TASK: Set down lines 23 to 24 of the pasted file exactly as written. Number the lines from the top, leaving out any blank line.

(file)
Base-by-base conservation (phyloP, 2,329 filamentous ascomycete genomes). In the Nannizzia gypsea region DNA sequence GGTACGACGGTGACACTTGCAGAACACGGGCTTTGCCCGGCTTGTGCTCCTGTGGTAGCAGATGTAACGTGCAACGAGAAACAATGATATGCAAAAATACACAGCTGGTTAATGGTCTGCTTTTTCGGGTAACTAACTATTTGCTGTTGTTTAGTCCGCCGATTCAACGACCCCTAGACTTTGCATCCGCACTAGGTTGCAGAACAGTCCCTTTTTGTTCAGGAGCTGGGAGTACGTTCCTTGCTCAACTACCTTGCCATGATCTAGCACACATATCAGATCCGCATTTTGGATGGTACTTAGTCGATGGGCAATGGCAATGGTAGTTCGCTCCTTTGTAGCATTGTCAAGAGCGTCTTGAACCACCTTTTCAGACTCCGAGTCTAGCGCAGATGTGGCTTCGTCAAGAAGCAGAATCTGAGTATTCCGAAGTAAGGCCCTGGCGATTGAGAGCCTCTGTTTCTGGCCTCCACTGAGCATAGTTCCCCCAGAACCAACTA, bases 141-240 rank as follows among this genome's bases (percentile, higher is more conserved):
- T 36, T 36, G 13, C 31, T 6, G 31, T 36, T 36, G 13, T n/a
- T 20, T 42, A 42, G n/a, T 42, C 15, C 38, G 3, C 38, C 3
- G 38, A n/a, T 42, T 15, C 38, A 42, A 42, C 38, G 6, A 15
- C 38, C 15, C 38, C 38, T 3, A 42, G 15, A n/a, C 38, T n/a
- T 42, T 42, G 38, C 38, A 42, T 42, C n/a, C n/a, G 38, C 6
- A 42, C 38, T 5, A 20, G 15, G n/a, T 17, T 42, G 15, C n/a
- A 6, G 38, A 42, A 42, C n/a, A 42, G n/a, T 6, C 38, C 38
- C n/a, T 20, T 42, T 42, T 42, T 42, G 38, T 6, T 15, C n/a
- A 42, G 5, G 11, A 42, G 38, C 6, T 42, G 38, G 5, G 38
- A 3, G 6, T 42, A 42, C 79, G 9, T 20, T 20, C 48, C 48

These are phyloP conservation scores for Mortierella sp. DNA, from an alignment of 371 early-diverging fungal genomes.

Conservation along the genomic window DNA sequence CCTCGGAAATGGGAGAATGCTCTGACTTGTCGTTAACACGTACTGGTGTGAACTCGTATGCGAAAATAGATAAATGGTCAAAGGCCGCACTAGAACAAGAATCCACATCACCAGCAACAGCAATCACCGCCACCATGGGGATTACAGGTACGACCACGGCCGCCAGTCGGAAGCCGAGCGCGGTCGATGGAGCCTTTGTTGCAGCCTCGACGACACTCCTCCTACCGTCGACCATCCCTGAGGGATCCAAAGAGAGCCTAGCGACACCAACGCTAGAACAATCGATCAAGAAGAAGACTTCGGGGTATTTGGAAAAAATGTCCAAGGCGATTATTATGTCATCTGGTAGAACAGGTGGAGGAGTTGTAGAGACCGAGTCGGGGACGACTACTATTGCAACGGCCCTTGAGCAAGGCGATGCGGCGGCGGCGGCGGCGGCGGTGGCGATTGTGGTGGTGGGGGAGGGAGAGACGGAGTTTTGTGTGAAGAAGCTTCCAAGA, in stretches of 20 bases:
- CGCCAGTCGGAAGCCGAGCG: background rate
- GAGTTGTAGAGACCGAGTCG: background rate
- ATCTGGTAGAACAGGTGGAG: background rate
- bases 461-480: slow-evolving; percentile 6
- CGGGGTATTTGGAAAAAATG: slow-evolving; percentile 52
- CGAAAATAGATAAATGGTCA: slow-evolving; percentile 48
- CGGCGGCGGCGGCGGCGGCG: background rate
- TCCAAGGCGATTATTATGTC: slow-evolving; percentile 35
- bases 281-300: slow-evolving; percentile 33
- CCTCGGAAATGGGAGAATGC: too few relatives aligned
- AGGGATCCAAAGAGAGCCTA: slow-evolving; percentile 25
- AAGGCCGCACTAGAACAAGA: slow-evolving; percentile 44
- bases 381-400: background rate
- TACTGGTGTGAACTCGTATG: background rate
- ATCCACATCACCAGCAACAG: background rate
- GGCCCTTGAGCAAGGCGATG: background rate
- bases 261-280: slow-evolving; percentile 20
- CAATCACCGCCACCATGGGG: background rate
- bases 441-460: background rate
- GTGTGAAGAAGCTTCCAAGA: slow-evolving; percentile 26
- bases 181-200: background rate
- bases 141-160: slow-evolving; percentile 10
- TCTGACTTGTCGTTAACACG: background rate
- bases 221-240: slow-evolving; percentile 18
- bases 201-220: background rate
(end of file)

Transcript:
- CCTCGGAAATGGGAGAATGC: too few relatives aligned
- AGGGATCCAAAGAGAGCCTA: slow-evolving; percentile 25